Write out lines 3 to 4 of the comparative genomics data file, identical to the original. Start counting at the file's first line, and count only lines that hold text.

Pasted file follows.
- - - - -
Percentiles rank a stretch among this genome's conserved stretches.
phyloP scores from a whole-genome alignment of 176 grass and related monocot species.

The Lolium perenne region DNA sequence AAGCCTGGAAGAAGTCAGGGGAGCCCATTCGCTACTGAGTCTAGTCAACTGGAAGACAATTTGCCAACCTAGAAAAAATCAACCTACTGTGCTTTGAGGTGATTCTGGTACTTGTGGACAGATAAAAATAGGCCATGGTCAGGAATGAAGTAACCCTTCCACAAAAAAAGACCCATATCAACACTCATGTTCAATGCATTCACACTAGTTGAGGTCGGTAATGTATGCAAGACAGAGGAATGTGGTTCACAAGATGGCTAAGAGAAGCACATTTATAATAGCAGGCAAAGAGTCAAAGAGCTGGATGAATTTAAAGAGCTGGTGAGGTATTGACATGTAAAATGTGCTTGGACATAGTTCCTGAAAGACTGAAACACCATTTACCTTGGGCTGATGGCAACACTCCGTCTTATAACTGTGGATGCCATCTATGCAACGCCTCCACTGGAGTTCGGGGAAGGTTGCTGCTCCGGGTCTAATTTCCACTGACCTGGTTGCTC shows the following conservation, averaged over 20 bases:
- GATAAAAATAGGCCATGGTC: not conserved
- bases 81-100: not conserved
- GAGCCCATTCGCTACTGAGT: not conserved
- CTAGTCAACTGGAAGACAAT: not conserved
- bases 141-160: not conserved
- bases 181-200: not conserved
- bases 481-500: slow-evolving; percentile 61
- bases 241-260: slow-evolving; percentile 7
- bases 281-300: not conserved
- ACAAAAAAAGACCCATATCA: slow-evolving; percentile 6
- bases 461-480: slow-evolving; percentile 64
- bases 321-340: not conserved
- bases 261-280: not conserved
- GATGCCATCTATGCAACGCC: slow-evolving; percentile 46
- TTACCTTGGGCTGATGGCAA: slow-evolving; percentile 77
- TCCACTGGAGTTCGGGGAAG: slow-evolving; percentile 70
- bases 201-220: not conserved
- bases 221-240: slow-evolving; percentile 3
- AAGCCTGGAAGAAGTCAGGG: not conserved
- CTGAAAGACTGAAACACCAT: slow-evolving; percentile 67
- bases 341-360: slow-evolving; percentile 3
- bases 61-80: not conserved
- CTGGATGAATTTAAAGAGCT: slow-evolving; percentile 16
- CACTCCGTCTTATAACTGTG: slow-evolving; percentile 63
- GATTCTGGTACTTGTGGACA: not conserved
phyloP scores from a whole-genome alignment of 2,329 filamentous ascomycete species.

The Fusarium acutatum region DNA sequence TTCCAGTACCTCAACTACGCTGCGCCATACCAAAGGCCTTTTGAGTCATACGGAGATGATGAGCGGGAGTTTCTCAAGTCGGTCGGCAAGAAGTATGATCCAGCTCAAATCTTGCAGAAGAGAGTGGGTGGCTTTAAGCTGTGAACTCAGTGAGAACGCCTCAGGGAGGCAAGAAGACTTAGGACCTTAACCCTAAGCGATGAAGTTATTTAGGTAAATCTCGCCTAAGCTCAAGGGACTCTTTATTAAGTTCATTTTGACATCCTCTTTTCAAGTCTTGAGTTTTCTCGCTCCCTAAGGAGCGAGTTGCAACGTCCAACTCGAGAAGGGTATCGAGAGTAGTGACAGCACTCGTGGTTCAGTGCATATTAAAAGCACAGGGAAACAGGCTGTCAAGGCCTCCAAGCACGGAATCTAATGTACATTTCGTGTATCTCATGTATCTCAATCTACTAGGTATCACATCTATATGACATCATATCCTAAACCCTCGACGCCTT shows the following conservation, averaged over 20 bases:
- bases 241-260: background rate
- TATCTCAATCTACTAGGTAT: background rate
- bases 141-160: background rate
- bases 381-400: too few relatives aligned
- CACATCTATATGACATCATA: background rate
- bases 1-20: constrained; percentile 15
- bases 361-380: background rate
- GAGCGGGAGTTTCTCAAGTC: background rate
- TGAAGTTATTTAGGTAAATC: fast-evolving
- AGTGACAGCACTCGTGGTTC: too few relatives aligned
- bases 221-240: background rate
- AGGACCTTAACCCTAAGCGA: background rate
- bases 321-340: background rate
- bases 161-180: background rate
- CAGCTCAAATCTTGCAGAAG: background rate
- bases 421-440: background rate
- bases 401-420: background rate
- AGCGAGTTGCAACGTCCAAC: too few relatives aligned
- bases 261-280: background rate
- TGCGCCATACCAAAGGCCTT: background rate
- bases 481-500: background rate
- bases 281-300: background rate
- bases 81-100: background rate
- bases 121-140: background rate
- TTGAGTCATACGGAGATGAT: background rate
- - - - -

The Lolium perenne region DNA sequence AAGCCTGGAAGAAGTCAGGGGAGCCCATTCGCTACTGAGTCTAGTCAACTGGAAGACAATTTGCCAACCTAGAAAAAATCAACCTACTGTGCTTTGAGGTGATTCTGGTACTTGTGGACAGATAAAAATAGGCCATGGTCAGGAATGAAGTAACCCTTCCACAAAAAAAGACCCATATCAACACTCATGTTCAATGCATTCACACTAGTTGAGGTCGGTAATGTATGCAAGACAGAGGAATGTGGTTCACAAGATGGCTAAGAGAAGCACATTTATAATAGCAGGCAAAGAGTCAAAGAGCTGGATGAATTTAAAGAGCTGGTGAGGTATTGACATGTAAAATGTGCTTGGACATAGTTCCTGAAAGACTGAAACACCATTTACCTTGGGCTGATGGCAACACTCCGTCTTATAACTGTGGATGCCATCTATGCAACGCCTCCACTGGAGTTCGGGGAAGGTTGCTGCTCCGGGTCTAATTTCCACTGACCTGGTTGCTC shows the following conservation, averaged over 20 bases:
- GATAAAAATAGGCCATGGTC: not conserved